The special programming event is produced by “Nightline” and ABC News’ race and culture unit.
“With the reckoning that has been sweeping across the nation since George Floyd and most recently Jacob Blake, our ‘Turning Point’ coverage each night for the next four weeks is more vital and relevant than ever,” said Steven Baker, executive producer of “Nightline.” “Over the course of our reporting, we’ve been asking ourselves if America has reached a turning point and I’m proud to have ‘Nightline’ bring these powerful stories that confront this reckoning and hopefully bring us closer to answering that question.”
Samples of special coverage include the following:
•A “Nightline” three-part series, with special animations narrated by “The View” moderator Goldberg, gives a wide-ranging look at reparations, examining what America owes Native Americans, Mexican Americans, and descendants of the enslaved, what some form of “repair” could look like, and the impact it could have in cities like Asheville, North Carolina, that are enacting reparations statutes.
•Muir and the “World News Tonight” team, through the lens of the racial impact, will report on what “America 2.0,” post-COVID-19, could look like, how families are making it work amid an unemployment crisis, and the continued devastating effects on essential workers, schoolteachers, bus drivers and others. The program takes a close look at what the return to school looks like for communities where virtual learning is not an option and so-called pods where families are hiring teachers to come into homes and teach small groups of children.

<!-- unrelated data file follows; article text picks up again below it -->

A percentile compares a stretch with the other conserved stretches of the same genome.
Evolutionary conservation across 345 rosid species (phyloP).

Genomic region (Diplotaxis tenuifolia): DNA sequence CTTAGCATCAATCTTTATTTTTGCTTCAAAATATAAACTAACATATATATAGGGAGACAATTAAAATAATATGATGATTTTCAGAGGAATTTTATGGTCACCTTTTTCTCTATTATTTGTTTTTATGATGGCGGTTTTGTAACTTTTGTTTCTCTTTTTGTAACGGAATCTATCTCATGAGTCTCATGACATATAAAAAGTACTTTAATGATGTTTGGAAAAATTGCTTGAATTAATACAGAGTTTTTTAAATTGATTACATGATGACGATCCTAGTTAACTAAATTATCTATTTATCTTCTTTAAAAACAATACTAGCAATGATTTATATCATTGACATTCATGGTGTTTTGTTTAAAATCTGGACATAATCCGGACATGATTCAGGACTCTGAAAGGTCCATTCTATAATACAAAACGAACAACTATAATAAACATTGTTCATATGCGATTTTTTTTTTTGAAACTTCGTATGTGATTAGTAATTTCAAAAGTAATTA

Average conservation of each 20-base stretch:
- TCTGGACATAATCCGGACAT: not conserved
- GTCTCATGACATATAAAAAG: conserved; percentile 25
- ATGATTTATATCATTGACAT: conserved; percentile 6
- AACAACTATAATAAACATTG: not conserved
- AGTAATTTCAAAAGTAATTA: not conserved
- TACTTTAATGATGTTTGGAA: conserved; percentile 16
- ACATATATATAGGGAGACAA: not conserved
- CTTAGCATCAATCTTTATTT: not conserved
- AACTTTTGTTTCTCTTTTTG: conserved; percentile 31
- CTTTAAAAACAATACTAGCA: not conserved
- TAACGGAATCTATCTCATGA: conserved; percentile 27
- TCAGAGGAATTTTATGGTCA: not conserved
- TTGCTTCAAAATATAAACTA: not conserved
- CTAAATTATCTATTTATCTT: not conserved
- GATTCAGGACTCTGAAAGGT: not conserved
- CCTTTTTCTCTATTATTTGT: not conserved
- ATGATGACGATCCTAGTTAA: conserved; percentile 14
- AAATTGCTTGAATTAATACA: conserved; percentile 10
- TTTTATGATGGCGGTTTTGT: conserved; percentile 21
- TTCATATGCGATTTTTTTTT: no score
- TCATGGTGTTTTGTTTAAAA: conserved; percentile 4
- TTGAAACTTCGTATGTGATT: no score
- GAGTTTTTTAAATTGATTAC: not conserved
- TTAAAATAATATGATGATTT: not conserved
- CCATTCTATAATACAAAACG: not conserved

•Also, “World News Tonight” will examine how global warming impacts poor communities and how climate change is exacerbating inequality in the U.S. With 2020 predicted to be the hottest year on record, the communities suffering the highest COVID-19 infection and death rates and the worst hardships from its economic fallout will likely confront yet further threats from floods and heatwaves and what measures could help them.
•“Good Morning America” co-anchors Roberts, Strahan and Stephanopoulos will report on the inspiring stories of those working toward inclusivity and equality.
•“GMA3” and anchor Robach will profile non-BIPOC who have taken up the fight for social change and justice, explore how racism affects people’s mental health, spend time with BLM co-founder Patrisse Cullors and hear from Bishop Curry about how love can lead the way out of this moment.